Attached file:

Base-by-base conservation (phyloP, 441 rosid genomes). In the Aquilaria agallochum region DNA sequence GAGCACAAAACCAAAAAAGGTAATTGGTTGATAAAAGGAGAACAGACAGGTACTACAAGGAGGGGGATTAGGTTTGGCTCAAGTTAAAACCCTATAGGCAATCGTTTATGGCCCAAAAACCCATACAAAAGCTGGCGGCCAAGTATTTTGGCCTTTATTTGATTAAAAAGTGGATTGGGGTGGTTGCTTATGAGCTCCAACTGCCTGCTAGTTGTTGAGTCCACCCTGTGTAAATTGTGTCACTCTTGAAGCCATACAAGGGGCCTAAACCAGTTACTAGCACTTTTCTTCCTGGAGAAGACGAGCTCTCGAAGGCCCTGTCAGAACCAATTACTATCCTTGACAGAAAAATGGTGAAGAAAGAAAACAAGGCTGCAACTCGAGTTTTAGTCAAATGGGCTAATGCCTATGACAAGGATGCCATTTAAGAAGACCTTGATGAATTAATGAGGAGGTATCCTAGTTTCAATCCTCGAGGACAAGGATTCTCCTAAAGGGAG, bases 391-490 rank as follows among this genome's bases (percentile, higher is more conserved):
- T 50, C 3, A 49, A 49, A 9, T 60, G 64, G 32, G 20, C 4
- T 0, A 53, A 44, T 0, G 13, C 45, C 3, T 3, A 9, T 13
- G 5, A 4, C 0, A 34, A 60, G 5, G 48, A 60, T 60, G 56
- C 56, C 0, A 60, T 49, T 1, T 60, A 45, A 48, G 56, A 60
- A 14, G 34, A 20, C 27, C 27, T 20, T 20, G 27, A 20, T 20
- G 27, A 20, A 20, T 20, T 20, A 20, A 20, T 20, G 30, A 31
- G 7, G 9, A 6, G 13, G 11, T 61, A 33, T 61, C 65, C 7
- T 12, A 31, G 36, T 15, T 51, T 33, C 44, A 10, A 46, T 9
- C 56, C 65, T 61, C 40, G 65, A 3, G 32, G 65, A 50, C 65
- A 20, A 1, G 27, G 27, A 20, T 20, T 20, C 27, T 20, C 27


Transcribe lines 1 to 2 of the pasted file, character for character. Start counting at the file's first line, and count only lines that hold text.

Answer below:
Base-by-base conservation (phyloP, 441 rosid genomes). In the Aquilaria agallochum region DNA sequence GAGCACAAAACCAAAAAAGGTAATTGGTTGATAAAAGGAGAACAGACAGGTACTACAAGGAGGGGGATTAGGTTTGGCTCAAGTTAAAACCCTATAGGCAATCGTTTATGGCCCAAAAACCCATACAAAAGCTGGCGGCCAAGTATTTTGGCCTTTATTTGATTAAAAAGTGGATTGGGGTGGTTGCTTATGAGCTCCAACTGCCTGCTAGTTGTTGAGTCCACCCTGTGTAAATTGTGTCACTCTTGAAGCCATACAAGGGGCCTAAACCAGTTACTAGCACTTTTCTTCCTGGAGAAGACGAGCTCTCGAAGGCCCTGTCAGAACCAATTACTATCCTTGACAGAAAAATGGTGAAGAAAGAAAACAAGGCTGCAACTCGAGTTTTAGTCAAATGGGCTAATGCCTATGACAAGGATGCCATTTAAGAAGACCTTGATGAATTAATGAGGAGGTATCCTAGTTTCAATCCTCGAGGACAAGGATTCTCCTAAAGGGAG, bases 391-490 rank as follows among this genome's bases (percentile, higher is more conserved):
- T 50, C 3, A 49, A 49, A 9, T 60, G 64, G 32, G 20, C 4